A Nuclear Cleanup Effort Leaves Questions Lingering at Scores of Old Sites via the Wall Street Journal

Years Later, the Legacy of the U.S. Arms Buildup Remains Near Homes, Parks and Malls
It was a discovery that helped launch the nuclear age. On the eve of America’s entry into World War II, scientists isolated plutonium in a small room in UC Berkeley’s Gilman Hall. To make sure the moment wasn’t forgotten, Room 307 was designated a National Historic Landmark.

As it turned out, there would be plenty of other reminders. The work left radioactive residue that forced the university to rip out an entire adjacent room in 1957, according to its own documents. A quarter-century later, while professors and students were still using the building, the school found that a dozen other rooms and some hallways were contaminated.

The school cleaned those up too—only to discover this year small amounts of residue in a study room.

Carolyn Mac Kenzie, the university’s radiation safety officer, says any current exposure is “well under” federal safety limits. Still, she says that before the 1980s cleanup, administrators or students there could have breathed in harmful levels. “We will never know,” she says.
[…]• Record-keeping has been so spotty that the Energy Department says it doesn’t have enough documentation on several dozen sites to decide whether a cleanup is needed or not.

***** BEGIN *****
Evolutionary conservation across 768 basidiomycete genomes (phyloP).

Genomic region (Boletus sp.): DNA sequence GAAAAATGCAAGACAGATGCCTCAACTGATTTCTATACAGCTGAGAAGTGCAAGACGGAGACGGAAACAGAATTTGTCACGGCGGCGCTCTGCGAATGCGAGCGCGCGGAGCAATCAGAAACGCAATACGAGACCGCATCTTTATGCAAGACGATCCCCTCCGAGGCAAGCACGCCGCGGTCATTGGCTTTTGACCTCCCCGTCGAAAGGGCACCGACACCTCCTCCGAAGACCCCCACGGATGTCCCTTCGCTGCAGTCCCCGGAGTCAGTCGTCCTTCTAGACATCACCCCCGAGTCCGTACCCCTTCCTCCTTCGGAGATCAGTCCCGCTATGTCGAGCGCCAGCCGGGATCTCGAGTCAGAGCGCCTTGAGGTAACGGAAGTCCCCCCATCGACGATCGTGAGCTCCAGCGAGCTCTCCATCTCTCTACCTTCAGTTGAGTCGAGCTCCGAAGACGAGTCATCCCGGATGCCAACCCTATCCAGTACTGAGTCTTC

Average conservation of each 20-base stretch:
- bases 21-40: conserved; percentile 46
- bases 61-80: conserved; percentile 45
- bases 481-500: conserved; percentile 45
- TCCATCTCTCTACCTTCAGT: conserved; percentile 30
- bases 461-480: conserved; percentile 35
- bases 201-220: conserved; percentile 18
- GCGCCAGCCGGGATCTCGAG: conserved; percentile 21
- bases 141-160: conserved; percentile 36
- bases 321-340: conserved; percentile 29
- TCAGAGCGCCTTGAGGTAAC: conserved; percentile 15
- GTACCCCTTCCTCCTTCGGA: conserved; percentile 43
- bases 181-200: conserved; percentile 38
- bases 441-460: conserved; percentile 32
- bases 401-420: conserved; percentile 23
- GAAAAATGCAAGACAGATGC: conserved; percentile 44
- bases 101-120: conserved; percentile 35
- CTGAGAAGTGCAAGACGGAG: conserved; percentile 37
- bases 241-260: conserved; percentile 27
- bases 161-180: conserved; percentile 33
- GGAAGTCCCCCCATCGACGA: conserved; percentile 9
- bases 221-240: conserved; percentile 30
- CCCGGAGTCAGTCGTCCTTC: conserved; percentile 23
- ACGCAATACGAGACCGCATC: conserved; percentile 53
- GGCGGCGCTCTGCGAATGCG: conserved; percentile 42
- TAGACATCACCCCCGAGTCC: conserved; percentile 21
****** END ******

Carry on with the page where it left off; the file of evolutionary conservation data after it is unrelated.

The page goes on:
• Despite years of trying to track these sites, the government doesn’t have the exact address for dozens of them. It acknowledges it doesn’t even know what state one uranium-handling facility was located in.

• More than 20 sites initially declared safe by the government have required additional cleanups, sometimes more than once.

“What we have learned from the nuclear program is that it is a surprise when there are no surprises,” says Robert Alvarez, a former senior Energy Department official during the Clinton administration.

In its investigation, the Journal sifted through tens of thousands of pages of government documents and company records; consulted property records, photographs and historical maps; and conducted interviews with hundreds of individuals, including former tenants and owners. Information from the Energy Department as well as a dozen other federal and state agencies was gathered in the search. The results of that research—covering over 500 sites—are in an online database.
Indeed, according to the Journal’s database, more than four million Americans live within a mile of one of the roughly 300 sites the Journal could pinpoint. About one million live within a half mile. Some 260 public schools are also within a half mile of a site, as are 600 public parks. Still, most current owners or occupants contacted by the Journal didn’t know about the locations’ past.

“Now you’ve got me scared,” said Sal Mazzio with a nervous laugh, upon learning that his Staten Island towing company sits on a former World War II storage site for uranium ore. Federal officials are looking at doing a cleanup there, though they say there is no imminent health risk.

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